By Lentus Ambulandus.
Antoine de Saint-Exupéry, best known for The Little Prince, was also a pioneering pilot who wrote award-winning books about flying. Between the wars, he flew for Aéropostale, the company of brave aviators charged with transporting “the mails” to some of the most inaccessible places in the world.
Early in his commercial career, he flew routes between France and west Africa, at a time when both flying and west Africa were at their heights of dodginess. Here’s a quote from Wind, Sand, and Stars. The author is preparing to risk his life by flying across the Pyrenees in less-than-favourable meteorological conditions. He has this to say about those who stay on the ground, working their desk job day in, day out:
Old bureaucrat, my comrade, it is not you who are to blame. No one ever helped you to escape. You, like a termite, built your peace by blocking up with cement every chink and cranny through which the light might pierce. You rolled yourself up into a ball in your genteel security, in routine, in the stifling conventions of provincial life, raising a modest rampart against the winds and the tides and the stars. You have chosen not to be perturbed by great problems, having trouble enough to forget your own fate as man. You are not the dweller upon an errant planet and do not ask yourself questions to which there are no answers. You are a petty bourgeois of Toulouse. Nobody grasped you by the shoulder while there was still time. Now the clay of which you were shaped has dried and hardened, and naught in you will ever awaken the sleeping musician, the poet, the astronomer that possibly inhabited you in the beginning.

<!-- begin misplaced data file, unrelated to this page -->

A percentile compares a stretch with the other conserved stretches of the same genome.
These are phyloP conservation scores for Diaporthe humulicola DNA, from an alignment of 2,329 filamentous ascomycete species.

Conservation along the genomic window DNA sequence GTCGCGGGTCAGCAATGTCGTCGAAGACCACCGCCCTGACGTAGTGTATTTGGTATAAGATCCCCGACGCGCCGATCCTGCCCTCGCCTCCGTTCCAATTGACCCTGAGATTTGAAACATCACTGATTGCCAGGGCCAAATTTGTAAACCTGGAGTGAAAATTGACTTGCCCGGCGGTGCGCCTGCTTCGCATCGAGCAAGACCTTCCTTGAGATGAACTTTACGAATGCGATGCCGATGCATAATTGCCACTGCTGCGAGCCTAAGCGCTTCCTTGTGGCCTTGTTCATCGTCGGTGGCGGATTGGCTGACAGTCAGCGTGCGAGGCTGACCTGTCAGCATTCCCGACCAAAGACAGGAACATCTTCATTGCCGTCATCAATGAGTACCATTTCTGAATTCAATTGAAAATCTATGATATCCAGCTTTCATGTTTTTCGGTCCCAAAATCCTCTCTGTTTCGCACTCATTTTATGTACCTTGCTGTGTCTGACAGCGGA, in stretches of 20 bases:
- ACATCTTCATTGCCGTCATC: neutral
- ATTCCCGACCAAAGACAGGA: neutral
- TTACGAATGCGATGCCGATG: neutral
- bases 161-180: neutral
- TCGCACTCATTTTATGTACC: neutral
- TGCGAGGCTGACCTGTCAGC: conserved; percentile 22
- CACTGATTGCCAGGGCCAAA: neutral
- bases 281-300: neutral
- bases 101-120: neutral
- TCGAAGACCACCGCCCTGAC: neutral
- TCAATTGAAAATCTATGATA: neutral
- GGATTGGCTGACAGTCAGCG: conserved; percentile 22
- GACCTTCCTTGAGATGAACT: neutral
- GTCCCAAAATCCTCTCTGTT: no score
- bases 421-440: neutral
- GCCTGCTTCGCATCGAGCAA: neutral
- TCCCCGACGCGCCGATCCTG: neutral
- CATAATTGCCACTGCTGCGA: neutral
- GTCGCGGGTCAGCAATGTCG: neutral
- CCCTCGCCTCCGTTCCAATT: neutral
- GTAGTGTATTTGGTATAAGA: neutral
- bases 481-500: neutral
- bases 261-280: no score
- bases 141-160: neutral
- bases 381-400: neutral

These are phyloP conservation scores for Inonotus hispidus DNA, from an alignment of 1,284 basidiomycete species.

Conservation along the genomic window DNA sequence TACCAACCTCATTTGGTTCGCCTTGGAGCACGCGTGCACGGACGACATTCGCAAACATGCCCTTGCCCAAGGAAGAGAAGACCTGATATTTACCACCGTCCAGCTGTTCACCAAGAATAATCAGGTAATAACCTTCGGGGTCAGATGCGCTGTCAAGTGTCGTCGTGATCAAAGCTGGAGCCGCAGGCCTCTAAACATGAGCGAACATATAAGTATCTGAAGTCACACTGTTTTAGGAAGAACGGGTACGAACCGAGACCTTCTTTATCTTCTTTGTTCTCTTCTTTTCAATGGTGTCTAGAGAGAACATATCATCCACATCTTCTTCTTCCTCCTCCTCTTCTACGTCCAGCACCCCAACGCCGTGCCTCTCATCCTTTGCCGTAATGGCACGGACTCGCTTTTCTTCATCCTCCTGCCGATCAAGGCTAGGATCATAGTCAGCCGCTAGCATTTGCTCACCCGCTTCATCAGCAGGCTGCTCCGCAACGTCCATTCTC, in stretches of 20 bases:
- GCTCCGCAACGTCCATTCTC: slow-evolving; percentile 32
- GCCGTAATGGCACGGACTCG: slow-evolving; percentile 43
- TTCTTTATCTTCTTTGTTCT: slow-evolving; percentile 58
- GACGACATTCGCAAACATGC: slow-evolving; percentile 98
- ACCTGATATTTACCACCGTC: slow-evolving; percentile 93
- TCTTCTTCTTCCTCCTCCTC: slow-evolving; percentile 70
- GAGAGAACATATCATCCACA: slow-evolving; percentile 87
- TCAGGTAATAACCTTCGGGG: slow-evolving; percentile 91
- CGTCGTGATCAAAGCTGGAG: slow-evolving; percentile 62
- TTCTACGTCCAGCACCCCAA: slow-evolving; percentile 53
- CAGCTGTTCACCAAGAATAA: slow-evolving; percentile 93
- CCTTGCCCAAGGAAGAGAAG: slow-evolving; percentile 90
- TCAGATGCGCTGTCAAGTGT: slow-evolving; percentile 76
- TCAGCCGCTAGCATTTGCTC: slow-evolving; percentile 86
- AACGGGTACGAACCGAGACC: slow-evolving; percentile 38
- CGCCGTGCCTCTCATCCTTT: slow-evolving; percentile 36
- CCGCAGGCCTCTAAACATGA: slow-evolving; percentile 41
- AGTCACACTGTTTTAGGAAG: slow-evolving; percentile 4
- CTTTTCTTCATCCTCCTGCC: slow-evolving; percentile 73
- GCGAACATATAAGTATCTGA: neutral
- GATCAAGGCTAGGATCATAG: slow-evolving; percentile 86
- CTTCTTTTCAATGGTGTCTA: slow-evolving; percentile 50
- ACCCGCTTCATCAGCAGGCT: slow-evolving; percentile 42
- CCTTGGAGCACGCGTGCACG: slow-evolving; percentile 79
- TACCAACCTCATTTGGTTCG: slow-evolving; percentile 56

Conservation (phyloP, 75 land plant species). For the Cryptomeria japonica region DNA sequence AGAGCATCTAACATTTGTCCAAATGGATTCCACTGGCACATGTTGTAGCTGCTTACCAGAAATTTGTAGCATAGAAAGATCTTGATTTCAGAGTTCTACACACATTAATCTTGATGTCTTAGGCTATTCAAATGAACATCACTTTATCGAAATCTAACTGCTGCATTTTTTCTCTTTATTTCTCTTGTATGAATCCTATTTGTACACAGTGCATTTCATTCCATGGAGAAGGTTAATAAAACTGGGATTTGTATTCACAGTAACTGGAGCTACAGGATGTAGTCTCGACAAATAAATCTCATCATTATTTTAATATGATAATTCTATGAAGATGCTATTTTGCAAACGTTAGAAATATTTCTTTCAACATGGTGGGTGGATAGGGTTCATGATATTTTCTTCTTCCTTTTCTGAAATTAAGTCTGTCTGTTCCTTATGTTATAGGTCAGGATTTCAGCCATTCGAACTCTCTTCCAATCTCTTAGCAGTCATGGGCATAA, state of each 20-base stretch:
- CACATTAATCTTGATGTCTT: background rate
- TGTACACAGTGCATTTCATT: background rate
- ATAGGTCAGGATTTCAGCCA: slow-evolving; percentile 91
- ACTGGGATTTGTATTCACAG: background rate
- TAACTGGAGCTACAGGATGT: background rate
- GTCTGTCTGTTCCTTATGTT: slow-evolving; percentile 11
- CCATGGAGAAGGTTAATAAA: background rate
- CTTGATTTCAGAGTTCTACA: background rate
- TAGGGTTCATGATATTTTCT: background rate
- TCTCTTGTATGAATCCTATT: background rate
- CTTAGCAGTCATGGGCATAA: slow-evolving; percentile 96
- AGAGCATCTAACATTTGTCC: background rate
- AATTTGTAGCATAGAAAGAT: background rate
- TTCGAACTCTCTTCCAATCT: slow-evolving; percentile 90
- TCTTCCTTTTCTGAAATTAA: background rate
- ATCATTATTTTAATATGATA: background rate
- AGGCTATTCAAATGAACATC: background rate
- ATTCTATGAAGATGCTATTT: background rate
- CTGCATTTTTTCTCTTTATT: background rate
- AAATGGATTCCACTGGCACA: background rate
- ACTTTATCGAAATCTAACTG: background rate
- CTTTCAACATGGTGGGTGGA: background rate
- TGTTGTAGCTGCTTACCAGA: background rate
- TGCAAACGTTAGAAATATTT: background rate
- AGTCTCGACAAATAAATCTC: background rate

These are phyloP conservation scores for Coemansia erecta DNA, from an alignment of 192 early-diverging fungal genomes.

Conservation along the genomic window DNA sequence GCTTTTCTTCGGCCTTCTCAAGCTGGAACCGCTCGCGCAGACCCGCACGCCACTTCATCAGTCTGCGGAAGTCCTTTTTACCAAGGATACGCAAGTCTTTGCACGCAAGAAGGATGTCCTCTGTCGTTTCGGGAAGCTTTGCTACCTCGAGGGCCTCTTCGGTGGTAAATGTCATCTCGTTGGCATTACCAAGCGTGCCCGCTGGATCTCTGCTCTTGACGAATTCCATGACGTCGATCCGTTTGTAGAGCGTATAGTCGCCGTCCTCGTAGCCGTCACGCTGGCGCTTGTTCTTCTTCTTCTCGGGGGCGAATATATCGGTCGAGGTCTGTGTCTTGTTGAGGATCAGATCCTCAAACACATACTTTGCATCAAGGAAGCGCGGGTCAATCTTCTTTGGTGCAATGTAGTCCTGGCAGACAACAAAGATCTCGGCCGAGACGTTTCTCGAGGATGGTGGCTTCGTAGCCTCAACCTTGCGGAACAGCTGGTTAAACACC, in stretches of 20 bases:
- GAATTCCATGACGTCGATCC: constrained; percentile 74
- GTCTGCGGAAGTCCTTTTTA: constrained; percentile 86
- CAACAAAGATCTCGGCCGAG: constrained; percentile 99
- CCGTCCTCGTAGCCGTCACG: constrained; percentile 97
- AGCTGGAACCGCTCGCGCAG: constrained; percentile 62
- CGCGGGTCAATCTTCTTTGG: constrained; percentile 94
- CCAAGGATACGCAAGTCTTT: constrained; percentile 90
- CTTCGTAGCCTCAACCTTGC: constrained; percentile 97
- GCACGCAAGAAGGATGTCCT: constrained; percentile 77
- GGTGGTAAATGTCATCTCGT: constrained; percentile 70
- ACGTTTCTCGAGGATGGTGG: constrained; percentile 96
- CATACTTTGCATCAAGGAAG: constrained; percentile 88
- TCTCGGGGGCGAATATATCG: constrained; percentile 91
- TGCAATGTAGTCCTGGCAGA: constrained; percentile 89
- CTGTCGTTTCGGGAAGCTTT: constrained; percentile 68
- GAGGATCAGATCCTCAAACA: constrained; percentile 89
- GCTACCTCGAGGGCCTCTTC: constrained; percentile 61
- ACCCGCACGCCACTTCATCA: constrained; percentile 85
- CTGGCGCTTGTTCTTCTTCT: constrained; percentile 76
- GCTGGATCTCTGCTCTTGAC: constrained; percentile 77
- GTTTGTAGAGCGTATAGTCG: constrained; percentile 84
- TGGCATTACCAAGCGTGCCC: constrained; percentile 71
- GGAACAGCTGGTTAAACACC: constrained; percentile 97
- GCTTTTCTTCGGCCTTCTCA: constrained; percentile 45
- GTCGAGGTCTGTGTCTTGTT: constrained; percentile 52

Choose flight, not clay. Choose risk, not routine or genteel security. And if someone you love is in danger of becoming a termite, grasp them by the shoulder while there is still time, so that they might become a poet.